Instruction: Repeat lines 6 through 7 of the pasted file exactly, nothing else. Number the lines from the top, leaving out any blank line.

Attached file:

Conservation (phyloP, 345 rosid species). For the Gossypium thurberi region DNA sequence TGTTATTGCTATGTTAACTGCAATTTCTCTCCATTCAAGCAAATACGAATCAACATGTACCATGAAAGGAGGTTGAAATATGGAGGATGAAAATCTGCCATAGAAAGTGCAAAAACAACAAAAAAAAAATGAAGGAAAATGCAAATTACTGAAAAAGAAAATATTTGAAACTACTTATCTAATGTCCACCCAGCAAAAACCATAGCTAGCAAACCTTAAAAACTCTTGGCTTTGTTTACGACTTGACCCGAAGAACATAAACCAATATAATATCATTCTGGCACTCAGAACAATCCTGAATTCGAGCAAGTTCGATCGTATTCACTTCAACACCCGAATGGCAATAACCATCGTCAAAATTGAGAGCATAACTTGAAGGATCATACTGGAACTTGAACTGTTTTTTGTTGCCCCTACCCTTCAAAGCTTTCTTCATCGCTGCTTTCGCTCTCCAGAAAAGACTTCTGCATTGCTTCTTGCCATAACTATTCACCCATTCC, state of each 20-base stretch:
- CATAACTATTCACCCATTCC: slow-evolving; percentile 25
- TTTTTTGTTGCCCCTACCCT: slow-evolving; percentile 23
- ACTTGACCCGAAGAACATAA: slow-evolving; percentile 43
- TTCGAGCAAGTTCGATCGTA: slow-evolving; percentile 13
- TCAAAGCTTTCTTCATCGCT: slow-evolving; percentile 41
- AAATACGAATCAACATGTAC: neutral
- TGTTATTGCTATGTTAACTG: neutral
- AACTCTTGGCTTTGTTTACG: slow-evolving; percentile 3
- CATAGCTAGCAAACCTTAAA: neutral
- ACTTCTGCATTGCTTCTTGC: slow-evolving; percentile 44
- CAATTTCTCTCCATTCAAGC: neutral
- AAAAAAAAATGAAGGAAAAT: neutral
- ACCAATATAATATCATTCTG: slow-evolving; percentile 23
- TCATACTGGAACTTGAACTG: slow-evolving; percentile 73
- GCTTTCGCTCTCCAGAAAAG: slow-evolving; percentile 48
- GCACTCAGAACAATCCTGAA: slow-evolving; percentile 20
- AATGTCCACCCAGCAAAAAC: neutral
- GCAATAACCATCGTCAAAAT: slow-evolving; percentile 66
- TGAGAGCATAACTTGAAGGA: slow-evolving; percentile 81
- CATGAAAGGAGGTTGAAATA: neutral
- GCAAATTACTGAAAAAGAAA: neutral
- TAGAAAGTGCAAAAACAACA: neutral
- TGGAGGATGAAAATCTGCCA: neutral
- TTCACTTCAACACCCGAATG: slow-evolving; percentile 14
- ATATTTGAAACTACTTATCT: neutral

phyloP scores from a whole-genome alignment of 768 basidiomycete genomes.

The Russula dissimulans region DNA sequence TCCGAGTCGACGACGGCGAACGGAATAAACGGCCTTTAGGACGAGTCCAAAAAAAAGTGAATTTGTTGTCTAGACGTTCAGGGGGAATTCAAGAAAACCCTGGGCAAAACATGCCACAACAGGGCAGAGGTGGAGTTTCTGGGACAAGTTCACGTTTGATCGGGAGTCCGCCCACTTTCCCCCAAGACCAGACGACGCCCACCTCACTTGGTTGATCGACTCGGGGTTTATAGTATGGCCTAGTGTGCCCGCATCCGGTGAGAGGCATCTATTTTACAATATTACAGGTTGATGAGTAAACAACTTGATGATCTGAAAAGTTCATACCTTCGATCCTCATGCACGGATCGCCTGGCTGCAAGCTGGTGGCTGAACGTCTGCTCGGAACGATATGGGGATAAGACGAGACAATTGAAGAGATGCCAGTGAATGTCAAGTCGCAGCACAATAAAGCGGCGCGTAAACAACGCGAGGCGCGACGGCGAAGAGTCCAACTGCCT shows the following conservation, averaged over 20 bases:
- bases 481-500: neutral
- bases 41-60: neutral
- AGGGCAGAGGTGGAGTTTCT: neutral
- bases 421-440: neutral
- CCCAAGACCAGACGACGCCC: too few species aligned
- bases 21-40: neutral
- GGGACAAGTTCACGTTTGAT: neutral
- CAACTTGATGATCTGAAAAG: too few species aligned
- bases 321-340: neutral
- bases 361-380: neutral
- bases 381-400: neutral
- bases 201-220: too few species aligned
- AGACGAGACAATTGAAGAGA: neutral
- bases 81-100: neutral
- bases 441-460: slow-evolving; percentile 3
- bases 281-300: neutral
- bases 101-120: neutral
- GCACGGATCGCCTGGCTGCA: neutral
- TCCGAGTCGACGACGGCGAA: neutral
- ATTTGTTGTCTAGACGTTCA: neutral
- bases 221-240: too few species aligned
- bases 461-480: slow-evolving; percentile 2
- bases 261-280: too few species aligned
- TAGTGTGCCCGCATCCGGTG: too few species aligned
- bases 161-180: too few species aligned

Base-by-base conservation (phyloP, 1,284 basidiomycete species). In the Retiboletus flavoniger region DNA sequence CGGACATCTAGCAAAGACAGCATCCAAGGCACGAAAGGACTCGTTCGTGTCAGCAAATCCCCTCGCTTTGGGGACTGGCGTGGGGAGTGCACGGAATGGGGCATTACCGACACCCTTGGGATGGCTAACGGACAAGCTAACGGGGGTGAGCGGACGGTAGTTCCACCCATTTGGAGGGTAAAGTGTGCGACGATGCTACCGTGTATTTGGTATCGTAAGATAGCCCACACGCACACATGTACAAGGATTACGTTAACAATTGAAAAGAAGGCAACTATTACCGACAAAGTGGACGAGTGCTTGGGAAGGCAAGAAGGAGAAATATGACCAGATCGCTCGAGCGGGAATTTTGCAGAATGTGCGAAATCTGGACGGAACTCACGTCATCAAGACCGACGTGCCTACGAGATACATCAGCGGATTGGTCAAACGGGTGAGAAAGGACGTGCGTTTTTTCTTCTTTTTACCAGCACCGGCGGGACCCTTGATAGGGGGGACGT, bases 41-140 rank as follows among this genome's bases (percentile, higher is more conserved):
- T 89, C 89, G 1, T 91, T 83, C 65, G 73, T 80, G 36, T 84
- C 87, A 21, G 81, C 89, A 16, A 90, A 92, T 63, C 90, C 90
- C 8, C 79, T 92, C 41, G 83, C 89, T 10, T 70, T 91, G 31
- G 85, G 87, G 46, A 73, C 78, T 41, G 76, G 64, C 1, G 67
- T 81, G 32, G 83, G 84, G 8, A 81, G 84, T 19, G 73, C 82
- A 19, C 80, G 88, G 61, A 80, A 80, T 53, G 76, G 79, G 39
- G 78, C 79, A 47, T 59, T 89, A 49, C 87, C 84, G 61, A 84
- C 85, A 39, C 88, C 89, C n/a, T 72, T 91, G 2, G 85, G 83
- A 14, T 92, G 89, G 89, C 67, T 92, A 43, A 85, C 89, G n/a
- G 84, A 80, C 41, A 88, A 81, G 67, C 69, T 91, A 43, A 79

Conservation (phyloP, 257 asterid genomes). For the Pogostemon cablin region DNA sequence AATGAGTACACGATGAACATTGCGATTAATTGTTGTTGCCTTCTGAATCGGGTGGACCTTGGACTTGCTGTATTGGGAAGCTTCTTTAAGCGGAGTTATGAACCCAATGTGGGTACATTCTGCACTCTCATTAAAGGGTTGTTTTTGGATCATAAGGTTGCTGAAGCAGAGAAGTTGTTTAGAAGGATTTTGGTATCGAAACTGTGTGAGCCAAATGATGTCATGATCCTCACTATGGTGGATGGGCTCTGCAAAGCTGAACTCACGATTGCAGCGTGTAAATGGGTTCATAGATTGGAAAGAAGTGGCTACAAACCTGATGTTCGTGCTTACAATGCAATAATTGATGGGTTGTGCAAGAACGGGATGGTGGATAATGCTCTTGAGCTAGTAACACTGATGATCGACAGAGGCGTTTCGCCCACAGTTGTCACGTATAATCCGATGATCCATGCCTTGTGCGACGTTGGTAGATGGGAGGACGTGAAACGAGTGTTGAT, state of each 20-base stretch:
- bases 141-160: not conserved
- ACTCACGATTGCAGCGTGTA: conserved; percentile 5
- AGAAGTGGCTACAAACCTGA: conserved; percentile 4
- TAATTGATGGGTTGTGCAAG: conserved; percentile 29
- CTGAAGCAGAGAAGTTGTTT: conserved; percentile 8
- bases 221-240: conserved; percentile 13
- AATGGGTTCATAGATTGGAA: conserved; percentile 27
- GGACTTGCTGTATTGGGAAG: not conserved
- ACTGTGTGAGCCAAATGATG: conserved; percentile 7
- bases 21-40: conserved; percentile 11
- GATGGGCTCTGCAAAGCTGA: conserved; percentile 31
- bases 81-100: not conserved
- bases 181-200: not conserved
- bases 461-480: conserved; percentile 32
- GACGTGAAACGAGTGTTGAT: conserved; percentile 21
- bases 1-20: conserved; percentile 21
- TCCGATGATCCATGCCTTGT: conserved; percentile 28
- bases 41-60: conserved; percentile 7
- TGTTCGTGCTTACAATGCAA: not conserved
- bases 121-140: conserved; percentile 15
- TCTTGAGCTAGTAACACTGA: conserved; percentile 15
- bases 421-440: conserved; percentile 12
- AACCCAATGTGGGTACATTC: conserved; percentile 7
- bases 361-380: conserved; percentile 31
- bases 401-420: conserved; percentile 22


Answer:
- TCAAAGCTTTCTTCATCGCT: slow-evolving; percentile 41
- AAATACGAATCAACATGTAC: neutral